Myths of duplicates and alter-egos have persisted for thousands of years… In Zoroastrianism, one of the world's oldest religions, the deity Spenta Mainyu is The Holy Spirit while his "evil twin" – Angra Mainyu – is the Destructive Spirit. In Ancient Egyptian mythology, a ka is a "spirit double" with the same memories and feelings as its counterpart. Native American folklore depicts an upper world where the good people reside and an underworld where their evil doubles dwell. Today, we refer to look-alikes as doppelgängers, a German word meaning "double-walker." When it comes to cinema, numerous iconic films have tackled the phenomenon, from Vertigo (1958), Persona (1966), and Dead Ringers (1988), to more recent movies like The Prestige (2006), Black Swan (2010), and Enemy (2013). Now, Academy Award winner Jordan Peele follows up his provocative 2017 horror-thriller Get Out with a definitive take on doppelgängers in Us.
Created by Stan Lee and Gene Colan, Captain Marvel debuted in 1967's Marvel Super-Heroes #12. During the Silver Age, the name belonged to Mar-Vell, a Kree military officer who becomes Earth's protector. In the '80s, Monica Rambeau assumed the title and later became the leader of the Avengers. In the '90s, Rambeau ceded the name to Mar-Vell's son, Genis-Vell, who passed it down to his sister, Phyla-Vell, in the 2000s. In 2012, Carol Danvers, a super-heroine long known as Ms. Marvel, assumed the mantle in a series written by Kelly Sue DeConnick. That series serves as the basis for the twenty-first movie in the Marvel Cinematic Universe (MCU), titled Captain Marvel, directed by Anna Boden and Ryan Fleck, and starring Academy Award-winner Brie Larson as Marvel Studios' first stand-alone, female-franchise title character.
There's something strange in the neighborhood, someone new and just a bit weird. Synonyms is the latest film from Israeli filmmaker Nadav Lapid (Emile's Girlfriend, Policeman, The Kindergarten Teacher), co-produced by German filmmaker Maren Ade, and it premiered in competition at the Berlin Film Festival (where it also won the Golden Bear top prize). I caught this film during the festival and I must say - I have never seen anything like it before, which is always impressive. Synonyms is a very weird, wild, funny, odd, satirical French-Israeli dark comedy of sorts. It's hard to describe, and even harder to understand after an initial viewing, but the more I talk about it and play scenes back in my mind, the more I admire its boldness.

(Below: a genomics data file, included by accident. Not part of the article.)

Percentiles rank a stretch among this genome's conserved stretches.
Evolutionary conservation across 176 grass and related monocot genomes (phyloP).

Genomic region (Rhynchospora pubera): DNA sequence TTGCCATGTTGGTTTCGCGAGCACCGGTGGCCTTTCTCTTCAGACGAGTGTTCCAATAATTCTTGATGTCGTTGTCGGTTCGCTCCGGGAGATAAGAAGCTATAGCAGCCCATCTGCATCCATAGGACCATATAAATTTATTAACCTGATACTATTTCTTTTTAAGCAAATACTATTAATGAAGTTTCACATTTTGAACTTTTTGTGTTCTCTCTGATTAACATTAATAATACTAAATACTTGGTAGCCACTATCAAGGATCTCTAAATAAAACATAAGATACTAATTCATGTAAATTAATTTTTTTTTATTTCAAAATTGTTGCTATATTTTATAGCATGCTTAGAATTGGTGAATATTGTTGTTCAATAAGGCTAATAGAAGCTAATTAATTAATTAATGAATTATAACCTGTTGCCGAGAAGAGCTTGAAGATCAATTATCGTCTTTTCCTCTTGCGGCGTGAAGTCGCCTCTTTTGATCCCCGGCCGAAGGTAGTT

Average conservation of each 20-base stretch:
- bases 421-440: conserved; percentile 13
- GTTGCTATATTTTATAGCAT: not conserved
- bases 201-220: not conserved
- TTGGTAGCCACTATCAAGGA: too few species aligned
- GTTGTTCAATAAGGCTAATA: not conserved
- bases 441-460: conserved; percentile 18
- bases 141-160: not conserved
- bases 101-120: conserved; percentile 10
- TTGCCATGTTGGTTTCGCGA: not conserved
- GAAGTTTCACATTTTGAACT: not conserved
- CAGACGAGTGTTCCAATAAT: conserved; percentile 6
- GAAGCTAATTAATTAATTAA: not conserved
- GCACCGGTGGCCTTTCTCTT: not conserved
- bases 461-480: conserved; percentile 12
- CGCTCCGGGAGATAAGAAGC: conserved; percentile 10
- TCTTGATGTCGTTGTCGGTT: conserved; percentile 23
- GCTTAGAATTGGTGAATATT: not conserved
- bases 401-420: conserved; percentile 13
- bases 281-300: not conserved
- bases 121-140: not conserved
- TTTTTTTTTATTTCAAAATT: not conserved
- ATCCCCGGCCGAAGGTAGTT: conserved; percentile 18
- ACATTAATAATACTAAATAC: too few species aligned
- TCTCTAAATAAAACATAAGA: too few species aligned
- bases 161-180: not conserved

One of the most fascinating discoveries of the Berlin Film Festival this year is a German dark comedy titled O Beautiful Night, which is the feature directorial debut of a German animator and/or filmmaker named Xaver Böhm. This stylish, neon-drench indie is about a lonely, nihilistic kid named Juri who is greeted by a guy who identifies himself as Death - a spiny, chain-smoking, crack-head with a tiny scythe necklace who first encounters Juri inside one of those smoky automated casino joints (which are all around Germany). He takes him on a late night adventure around town, stopping to get drugs, win money, and finally to get drinks at a bar. It's actually a cool concept for a film - not necessarily that original, but nicely refreshed this time.
In 2007, following her breakout performance in Michael Bay's Transformers, Megan Fox was set to star in her next project, a Rogue Pictures horror-thriller produced by Bay. Then called Half to Death, the project was pitched as Groundhog Day meets Scream, with the script following a college freshman who must relive the day of her murder over and over again, stuck in a time loop that will end only when she discovers the killer's identity. For reasons unknown, the studio decided not to move on with the project. A decade later, Blumhouse Productions revived the long-gestating project with director Christopher Landon and actress Jessica Rothe. Now titled Happy Death Day, the horror comedy was a surprise hit, grossing $125 million worldwide on a small $4.8 million budget. A sequel was inevitable after that kind of success. Enter Happy Death Day 2U, an inventive and entertaining follow-up that expands upon the first in nearly every way.
"If we opened people up, we'd find landscapes." Agnès Varda is a genuine master. She is unquestionably of the greatest filmmakers, storytellers, and artists to ever live - there's really no debating this. It may have taken decades for everyone to catch up with and learn about her (and discover her work), but now we all know the truth, and gosh darnity she's still making more films (even at age 90). Varda by Agnès is a new documentary made by Agnès Varda looking back at her entire life as a filmmaker and artist. It's a beautiful examination of the inspiration and explanations behind some of her work (in cinema & in art) she created throughout her life. She has an immaculate understanding of cinema, and shares some of her insights here (but not all of them, of course) and it's an utter joy to watch her talk for nearly two hours. Varda is the best.